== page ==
GSA Connects 2021 in Portland, Oregon

Paper No. 108-9
Presentation Time: 3:45 PM


HAYNE, Paul1, EDWARDS, Christopher2, GREENHAGEN, Benjamin T.3, KLIMA, Rachel3, PAIGE, David A.4, POSTON, Michael J.5, WILLIAMS, Jean-Pierre6 and WU, Yunzhao7, (1)Laboratory for Atmospheric and Space Physics, University of Colorado Boulder, 3665 Discovery Dr, Boulder, CO 80303-7819, (2)Astronomy and Planetary Science, Northern Arizona University, NAU BOX 6010, Flagstaff, AZ 86011, (3)Johns Hopkins University Applied Physics Laboratory, 11101 Johns Hopkins Rd, Laurel, MD 20723, (4)Department of Geosciences, Stony Brook University, Stony Brook, NY 11794, (5)Southwest Research Institute, San Antonio, TX 78238, (6)Department of Earth, Planetary, and Space Sciences, University of California, Los Angeles, Los Angeles, CA 90095, (7)Purple Mountain Observatory, Chinese Academy of Sciences, Nanjing, China

Thermal infrared emission measurements provide valuable information on a wide range of compositional and thermophysical properties of planetary surfaces. Typically, infrared brightness is measured in one or more spectral bands to derive surface temperature and spectral emissivity. However, unresolved surface roughness across a range of spatial scales can lead to pronounced variations in temperature that make interpreting IR measurements ambiguous (Bandfield et al., 2015). Even in the near-IR, roughness complicates the interpretation of spectra: the region from ~2.3 to 3.5 µm wavelength is particularly problematic, requiring deconvolution of combined reflected solar and emitted IR radiation (Bandfield et al., 2018). Correcting solar reflectance spectra for this thermal emission has become one of the primary challenges in remotely measuring the hydration state and abundance of water of the Moon’s surface (e.g., Li and Milliken, 2016). In this presentation, we will review current understanding of how roughness on airless planetary bodies leads to anisothermality, and how this affects interpretation of thermal- and near-IR spectra. We will present new results expanding upon the model developed by Bandfield et al. (2015), with further constraints from the Diviner instrument on NASA’s Lunar Reconnaissance Orbiter, and the short-wave IR instrument on the Chinese Space Agency’s Chang’E-4 lunar rover (Wu et al., 2021). Finally, we will discuss implications and approaches to incorporating roughness into future models in order to improve retrieval of surface composition (particularly H2O content) and thermophysical properties of airless planetary bodies.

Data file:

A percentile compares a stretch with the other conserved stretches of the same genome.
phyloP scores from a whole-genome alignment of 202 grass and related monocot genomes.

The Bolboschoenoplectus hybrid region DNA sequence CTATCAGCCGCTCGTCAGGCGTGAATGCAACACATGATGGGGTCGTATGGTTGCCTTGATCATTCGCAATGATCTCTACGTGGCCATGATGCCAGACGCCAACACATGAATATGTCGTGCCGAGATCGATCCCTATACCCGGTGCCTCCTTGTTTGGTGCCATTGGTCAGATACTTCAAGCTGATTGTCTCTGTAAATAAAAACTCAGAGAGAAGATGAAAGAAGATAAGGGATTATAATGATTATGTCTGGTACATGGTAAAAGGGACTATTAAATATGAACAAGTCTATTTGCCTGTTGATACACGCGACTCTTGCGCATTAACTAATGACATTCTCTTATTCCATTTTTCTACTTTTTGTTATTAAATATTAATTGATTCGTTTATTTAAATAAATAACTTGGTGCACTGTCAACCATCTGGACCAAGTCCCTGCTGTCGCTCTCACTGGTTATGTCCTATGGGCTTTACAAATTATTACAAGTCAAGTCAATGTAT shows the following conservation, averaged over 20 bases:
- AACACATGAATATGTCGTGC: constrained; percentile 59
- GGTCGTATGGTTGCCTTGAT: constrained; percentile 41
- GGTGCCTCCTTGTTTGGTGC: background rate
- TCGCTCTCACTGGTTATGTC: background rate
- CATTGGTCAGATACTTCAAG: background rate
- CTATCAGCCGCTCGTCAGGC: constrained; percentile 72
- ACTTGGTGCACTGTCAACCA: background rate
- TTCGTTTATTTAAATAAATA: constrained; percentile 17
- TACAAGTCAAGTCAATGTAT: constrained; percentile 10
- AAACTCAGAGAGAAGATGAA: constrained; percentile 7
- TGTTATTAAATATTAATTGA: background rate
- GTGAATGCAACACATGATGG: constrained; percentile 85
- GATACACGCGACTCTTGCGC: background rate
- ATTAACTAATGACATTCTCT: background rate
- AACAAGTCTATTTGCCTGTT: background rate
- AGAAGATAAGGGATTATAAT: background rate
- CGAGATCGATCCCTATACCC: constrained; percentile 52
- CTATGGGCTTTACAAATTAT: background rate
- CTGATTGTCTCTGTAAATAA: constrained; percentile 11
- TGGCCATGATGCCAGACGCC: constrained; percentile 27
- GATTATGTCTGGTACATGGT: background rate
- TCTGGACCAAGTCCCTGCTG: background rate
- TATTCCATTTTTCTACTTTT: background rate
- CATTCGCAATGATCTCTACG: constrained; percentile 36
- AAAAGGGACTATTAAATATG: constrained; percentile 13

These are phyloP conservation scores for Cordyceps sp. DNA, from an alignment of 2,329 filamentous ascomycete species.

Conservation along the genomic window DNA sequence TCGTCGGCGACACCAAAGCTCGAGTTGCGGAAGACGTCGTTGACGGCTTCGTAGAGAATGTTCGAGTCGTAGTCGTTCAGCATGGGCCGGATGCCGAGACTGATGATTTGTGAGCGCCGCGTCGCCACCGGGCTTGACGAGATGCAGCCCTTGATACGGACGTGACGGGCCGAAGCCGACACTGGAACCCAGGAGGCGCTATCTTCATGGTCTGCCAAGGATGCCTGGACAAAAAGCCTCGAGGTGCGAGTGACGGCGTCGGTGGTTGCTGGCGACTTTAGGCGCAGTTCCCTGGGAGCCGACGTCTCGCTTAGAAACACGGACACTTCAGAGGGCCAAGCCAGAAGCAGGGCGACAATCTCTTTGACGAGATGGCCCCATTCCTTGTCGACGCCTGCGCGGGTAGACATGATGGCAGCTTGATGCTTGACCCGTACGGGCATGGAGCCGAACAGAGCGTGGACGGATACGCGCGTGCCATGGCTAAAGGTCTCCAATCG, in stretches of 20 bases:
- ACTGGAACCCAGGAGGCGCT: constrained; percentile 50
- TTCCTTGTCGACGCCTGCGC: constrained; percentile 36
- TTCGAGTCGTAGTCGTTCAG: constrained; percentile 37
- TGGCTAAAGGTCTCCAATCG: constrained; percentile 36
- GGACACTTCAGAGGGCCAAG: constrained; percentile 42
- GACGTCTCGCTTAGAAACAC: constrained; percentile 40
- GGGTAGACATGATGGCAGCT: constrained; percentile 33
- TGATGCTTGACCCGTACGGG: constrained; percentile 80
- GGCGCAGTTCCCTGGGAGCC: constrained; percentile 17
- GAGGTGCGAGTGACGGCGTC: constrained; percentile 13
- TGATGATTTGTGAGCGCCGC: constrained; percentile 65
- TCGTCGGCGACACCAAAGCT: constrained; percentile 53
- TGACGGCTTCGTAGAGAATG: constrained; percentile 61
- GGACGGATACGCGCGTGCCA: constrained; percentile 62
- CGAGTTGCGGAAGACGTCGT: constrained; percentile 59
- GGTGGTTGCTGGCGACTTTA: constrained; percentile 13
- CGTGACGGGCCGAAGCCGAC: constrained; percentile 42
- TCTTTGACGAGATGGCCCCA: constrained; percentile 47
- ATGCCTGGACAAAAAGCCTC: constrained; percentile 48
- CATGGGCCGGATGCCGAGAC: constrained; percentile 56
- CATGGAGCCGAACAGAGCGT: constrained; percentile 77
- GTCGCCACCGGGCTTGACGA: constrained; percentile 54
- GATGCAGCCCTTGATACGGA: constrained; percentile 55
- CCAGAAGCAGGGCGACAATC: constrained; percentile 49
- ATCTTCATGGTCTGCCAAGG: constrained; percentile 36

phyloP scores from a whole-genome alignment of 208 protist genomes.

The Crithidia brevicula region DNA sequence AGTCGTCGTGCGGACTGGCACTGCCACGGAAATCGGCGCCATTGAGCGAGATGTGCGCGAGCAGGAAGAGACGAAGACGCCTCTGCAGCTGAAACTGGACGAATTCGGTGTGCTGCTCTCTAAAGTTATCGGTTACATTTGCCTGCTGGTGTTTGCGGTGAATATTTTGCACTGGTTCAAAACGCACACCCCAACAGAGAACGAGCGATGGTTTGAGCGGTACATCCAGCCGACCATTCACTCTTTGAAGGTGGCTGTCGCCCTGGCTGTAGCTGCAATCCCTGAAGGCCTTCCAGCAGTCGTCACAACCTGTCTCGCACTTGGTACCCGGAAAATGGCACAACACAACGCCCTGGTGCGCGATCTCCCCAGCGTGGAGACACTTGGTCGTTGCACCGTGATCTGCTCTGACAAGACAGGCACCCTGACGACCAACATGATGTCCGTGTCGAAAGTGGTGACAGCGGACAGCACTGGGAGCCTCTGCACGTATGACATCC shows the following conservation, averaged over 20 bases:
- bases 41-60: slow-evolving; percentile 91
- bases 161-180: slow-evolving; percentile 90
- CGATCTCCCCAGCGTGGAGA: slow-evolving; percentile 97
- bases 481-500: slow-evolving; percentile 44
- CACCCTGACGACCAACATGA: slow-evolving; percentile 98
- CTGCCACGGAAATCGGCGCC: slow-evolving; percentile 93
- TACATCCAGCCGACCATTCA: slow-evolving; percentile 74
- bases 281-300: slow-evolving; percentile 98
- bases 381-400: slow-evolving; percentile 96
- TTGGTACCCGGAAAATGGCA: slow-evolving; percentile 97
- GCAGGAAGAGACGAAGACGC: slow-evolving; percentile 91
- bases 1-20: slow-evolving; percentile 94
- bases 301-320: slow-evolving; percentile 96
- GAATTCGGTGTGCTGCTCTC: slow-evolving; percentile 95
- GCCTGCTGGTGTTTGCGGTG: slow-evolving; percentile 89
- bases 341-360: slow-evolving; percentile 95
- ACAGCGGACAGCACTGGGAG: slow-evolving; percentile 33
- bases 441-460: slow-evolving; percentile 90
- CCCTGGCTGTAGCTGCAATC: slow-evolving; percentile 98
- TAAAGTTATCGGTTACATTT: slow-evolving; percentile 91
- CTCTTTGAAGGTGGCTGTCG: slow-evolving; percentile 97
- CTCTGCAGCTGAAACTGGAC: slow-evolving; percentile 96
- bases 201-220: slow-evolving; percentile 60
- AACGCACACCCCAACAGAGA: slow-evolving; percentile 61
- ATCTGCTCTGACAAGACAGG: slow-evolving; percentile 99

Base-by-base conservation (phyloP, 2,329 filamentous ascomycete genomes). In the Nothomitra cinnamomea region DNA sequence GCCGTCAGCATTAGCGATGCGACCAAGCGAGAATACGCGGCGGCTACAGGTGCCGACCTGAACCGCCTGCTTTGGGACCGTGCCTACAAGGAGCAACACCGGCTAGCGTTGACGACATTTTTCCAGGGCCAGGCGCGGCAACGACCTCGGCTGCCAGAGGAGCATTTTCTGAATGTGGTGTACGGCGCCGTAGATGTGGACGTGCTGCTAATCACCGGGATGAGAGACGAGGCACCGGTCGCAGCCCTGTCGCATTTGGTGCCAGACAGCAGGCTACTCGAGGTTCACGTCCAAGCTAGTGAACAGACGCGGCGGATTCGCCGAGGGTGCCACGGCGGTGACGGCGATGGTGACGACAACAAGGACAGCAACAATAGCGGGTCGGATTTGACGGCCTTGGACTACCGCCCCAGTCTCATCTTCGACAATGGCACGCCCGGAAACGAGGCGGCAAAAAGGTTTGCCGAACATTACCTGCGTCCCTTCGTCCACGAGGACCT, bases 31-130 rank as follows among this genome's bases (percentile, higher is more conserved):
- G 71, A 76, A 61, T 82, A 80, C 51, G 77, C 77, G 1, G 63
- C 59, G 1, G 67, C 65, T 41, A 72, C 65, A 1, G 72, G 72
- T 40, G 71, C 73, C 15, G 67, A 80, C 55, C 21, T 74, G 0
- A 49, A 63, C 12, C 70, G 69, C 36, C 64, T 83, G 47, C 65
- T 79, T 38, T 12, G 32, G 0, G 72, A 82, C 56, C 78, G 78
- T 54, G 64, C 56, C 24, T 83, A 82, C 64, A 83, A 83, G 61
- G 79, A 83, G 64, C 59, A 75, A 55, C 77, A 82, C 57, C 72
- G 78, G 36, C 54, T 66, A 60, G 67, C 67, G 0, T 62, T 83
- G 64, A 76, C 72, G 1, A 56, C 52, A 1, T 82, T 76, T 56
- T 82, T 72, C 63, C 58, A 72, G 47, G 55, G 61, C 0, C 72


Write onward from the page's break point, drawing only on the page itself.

Bandfield, J. L., Hayne, P. O., Williams, J. P., Greenhagen, B. T., & Paige, D. A. (2015), Lunar surface roughness derived from LRO Diviner Radiometer observations, Icarus, 248, 357-372.

Bandfield, J. L., Poston, M. J., Klima, R. L., & Edwards, C. S. (2018), Widespread distribution of OH/H2O on the lunar surface inferred from spectral data, Nature geoscience, 11(3), 173-177.

Li, S., & Milliken, R. E. (2016). An empirical thermal correction model for Moon Mineralogy Mapper data constrained by laboratory spectra and Diviner temperatures. Journal of Geophysical Research: Planets, 121(10), 2081-2107.

Wu, Y., Kührt, E., Grott, M., Jin, Q., Xu, T., Helbert, J., ... & Hayne, P. (2021). Chang’E‐4 Rover Spectra Revealing Micro‐scale Surface Thermophysical Properties of the Moon. Geophysical Research Letters, 48(4), e2020GL089226.